The uneasy peace on the 44,000-acre Mwea settlement scheme has been shattered by the Friday chaos which left several people hurt.
For about 30 years, communities occupying the land have tussled over ownership as State officials, politicians and residents engage in blame game.
Close to 200 security officers were deployed to the area on Saturday.
Five people, including retired district commissioner Ireri Ndong'ong'i, were seriously injured when a group opposed to the demarcation of the land attacked them with pangas and knives.
They had gone to inspect some demarcated pieces when the young men attacked them.
The men also burnt Mr Ireri's car before disappearing into the bush.
They then blocked roads with logs and dug trenches to stop security teams and "government-imposed strangers" from getting into the land.
The disputed land in Mbeere South Sub-County of Embu County is occupied by the Mbeere, Embu, Kamba and Kirinyaga communities.
"The land was initially given to 7,200 people but the number rose to about 9,000," Mbeere South MP Geoffrey King'angi said.
Residents accuse some government functionaries of fuelling the violence "by importing strangers".
"Imagine a situation where you have developed your piece of land and planted trees on it then someone with a posh car is brought in and you are ordered to leave. Where do you go?" Mr John Mwasya, a resident of Mwonjo township asked.
Mr Barnabas Mwangi from Karisa village said the delay in issuing title deeds had given grabbers a chance to descend on the settlement scheme.
"The government is the cause of tension. Hundreds of people have been camping at Makima divisional headquarters for four days waiting to be given allotment numbers. The government is oppressing us," Mr Mwangi said.
A resident who requested anonymity said police had been brought in the area to scare them.
"Mwonjo has borne the brunt of the two-day operation. The officers are breaking into houses and destroying property. They have threatened to arrest any man or boy seen in the area," he said.
Mr King'angi and Kirinyaga Governor Anne Waiguru differ on how to end the dispute.
Ms Waiguru wants the demarcation and erection of beacons on the land stopped, insisting that the settlement scheme belongs to Kirinyaga residents and was wrongly moved to Embu County in the 1960s.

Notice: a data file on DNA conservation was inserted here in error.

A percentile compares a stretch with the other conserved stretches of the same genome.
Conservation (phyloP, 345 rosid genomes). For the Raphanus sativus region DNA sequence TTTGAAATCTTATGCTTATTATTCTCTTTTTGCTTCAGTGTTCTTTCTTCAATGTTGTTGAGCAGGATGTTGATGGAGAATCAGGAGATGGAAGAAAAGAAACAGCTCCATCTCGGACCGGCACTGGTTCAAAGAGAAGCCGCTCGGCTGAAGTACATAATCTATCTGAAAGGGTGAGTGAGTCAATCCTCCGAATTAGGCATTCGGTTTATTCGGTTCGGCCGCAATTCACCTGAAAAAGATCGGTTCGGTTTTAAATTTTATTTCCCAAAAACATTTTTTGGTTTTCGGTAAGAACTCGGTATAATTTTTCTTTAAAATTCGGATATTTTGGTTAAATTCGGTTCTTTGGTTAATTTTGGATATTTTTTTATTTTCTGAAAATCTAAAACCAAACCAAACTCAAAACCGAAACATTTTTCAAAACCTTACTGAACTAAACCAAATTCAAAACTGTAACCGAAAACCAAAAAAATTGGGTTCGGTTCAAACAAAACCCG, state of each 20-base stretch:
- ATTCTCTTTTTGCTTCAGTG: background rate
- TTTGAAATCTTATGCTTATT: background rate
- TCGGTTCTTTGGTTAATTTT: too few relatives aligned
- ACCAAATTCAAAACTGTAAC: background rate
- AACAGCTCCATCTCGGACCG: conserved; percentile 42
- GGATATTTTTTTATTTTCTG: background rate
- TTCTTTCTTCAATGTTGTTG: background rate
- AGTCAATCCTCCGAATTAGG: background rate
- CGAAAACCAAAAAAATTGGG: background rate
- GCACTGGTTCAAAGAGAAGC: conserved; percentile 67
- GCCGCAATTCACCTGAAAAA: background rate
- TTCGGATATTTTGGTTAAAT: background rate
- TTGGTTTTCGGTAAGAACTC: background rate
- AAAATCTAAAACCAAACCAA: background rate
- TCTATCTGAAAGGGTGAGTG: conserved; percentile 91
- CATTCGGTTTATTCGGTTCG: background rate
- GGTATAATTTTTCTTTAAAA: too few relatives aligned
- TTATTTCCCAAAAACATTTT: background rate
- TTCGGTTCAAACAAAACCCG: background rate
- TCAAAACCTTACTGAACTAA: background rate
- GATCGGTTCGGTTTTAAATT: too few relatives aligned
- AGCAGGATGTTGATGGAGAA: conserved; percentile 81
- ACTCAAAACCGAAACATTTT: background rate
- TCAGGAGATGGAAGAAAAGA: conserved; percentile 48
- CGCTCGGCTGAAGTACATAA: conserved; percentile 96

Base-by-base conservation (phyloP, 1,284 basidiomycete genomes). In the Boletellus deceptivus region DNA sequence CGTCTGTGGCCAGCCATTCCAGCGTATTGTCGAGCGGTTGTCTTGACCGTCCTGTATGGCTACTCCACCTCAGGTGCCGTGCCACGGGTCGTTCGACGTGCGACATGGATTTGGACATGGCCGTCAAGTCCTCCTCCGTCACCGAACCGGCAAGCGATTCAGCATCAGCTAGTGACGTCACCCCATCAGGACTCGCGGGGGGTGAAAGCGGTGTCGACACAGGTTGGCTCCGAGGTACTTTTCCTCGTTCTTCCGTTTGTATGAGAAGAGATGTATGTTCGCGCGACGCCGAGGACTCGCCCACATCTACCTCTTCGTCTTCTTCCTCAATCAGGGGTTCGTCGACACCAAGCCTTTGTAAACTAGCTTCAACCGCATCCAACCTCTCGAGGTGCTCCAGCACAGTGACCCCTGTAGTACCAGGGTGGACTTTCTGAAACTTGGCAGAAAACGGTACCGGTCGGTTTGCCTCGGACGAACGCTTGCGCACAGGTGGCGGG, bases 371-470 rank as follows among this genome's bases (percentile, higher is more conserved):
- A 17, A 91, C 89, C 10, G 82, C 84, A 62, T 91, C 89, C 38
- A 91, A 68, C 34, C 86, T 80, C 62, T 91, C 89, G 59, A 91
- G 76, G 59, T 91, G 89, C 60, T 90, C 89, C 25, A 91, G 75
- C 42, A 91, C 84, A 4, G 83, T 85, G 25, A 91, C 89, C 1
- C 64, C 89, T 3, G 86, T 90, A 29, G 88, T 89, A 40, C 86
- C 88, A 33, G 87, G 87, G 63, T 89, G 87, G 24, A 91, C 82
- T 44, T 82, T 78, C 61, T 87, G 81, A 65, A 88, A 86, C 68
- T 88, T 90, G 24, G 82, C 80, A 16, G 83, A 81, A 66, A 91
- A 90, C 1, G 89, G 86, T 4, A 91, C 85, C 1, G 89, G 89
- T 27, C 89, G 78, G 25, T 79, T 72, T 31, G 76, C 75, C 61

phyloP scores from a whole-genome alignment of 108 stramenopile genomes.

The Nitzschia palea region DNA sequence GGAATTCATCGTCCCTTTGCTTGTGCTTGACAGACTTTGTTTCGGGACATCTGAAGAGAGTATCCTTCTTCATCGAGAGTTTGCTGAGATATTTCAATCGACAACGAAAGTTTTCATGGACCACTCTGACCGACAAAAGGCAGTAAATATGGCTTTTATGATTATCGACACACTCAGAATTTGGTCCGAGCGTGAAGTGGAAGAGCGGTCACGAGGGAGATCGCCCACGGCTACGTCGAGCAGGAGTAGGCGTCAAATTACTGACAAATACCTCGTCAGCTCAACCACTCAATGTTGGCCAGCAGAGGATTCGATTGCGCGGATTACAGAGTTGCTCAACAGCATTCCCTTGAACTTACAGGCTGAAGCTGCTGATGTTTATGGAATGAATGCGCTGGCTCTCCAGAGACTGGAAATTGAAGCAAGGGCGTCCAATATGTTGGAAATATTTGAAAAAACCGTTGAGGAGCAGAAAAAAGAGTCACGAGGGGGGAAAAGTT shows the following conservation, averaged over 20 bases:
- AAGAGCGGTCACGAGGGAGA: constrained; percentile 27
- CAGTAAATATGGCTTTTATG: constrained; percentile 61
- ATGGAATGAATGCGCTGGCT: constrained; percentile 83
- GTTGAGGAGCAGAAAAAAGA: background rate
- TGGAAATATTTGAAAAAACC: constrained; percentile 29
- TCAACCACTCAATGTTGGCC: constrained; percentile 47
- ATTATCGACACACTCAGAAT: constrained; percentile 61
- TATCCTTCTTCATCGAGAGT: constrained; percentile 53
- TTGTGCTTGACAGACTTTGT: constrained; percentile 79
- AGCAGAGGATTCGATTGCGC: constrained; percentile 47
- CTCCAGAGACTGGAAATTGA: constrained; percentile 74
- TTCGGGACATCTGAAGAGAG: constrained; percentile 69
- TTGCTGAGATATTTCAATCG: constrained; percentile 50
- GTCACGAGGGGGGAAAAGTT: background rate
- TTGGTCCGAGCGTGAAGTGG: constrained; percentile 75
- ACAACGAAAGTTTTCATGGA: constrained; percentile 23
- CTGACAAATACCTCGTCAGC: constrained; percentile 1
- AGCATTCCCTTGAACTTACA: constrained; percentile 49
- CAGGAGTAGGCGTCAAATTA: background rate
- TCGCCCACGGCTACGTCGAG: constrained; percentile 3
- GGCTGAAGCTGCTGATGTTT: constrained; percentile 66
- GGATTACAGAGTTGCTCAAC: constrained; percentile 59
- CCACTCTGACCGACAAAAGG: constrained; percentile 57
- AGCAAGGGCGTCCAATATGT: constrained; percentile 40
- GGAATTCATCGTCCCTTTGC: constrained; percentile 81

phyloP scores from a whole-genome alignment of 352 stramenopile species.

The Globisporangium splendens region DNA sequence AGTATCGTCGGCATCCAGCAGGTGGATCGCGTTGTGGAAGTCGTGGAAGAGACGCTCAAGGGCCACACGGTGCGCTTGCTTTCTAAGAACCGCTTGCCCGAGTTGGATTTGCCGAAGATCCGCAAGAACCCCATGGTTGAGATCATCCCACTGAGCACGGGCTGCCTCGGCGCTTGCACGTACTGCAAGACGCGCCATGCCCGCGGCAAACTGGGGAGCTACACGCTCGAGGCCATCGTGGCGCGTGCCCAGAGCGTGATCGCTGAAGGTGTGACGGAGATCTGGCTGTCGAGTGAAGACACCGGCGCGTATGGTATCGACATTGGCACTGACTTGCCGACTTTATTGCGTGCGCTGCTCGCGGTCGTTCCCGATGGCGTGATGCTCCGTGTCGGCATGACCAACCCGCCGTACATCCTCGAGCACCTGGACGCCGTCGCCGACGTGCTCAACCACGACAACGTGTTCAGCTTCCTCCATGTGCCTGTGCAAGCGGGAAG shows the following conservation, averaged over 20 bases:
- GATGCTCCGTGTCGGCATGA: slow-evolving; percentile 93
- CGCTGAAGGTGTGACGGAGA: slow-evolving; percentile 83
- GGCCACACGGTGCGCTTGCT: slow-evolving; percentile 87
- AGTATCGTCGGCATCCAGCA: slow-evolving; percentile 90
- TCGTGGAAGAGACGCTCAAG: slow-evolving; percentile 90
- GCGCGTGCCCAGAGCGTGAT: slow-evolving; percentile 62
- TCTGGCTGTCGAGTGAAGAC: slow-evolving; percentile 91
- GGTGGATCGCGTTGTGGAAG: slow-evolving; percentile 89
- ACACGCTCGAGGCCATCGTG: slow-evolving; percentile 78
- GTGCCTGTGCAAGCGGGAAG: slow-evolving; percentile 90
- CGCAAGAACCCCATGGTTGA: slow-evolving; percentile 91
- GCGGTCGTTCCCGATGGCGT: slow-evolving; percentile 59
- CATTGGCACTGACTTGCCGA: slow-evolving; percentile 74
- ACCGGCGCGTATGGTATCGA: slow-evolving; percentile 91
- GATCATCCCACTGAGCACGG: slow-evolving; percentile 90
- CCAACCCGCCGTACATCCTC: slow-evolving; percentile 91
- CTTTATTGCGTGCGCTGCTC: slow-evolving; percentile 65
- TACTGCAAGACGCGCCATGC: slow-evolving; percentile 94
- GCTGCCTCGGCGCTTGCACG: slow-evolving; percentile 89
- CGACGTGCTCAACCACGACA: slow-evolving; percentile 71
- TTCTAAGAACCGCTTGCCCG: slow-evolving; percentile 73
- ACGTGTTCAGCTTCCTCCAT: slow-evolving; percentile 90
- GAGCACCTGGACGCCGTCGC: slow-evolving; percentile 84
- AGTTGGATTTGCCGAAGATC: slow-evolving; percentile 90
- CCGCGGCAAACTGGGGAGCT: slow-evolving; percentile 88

"Kirinyaga people will not exchange their birth right with an unfair and rushed solution to the dispute. The purported surveying and allocation of land to the 7,200 people was not inclusive," she said.
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"There was no public participation. The scheme residents and the nine clans of the Agikuyu who are the primary stakeholders were neither involved nor consulted."
Mr King'angi insists that the allocation must continue "because the beneficiaries are genuine".
"During division of the scheme, Kirinyaga was allocated 10 per cent of the land, Embu got 20, the Kamba had 30 while Mbeere people were given 40 per cent," he said.
"It was mutual agreement under the watchful eye of the Interior Ministry principal secretary."
The lawmaker added that more than 4,000 title deeds have been processed and issued to owners.
"The area is sparsely populated. All occupants were brought in from other areas and have a legitimate claim," he said.
"The problem is in Kirinyaga and they should solve their differences. Some of them got titles but are hiding them."
The lawmaker said the Friday attackers were incited by "wealthy individuals who fear losing their large tracts of land".
Area OCPD Ahmed Mohammed said surveyors would not be withdrawn from the land, adding that government is determined to end the row.
"We are in the second phase of showing beneficiaries their parcels. A handful of hooligans hired by brokers and politicians want the process stopped. This land has been used as a campaign tool by politicians for long," Mr Mohammed said.
He said two people have been arrested in connection with the attack, adding that some elders and religious leaders want them released.
Deputy County Commissioner Beverly Opwora said phase one of the exercise was to identify public utilities in the land while Phase two involves showing allottees their parcels.
She urged those visiting the land to trace their parcels to involve the administration for provision of security.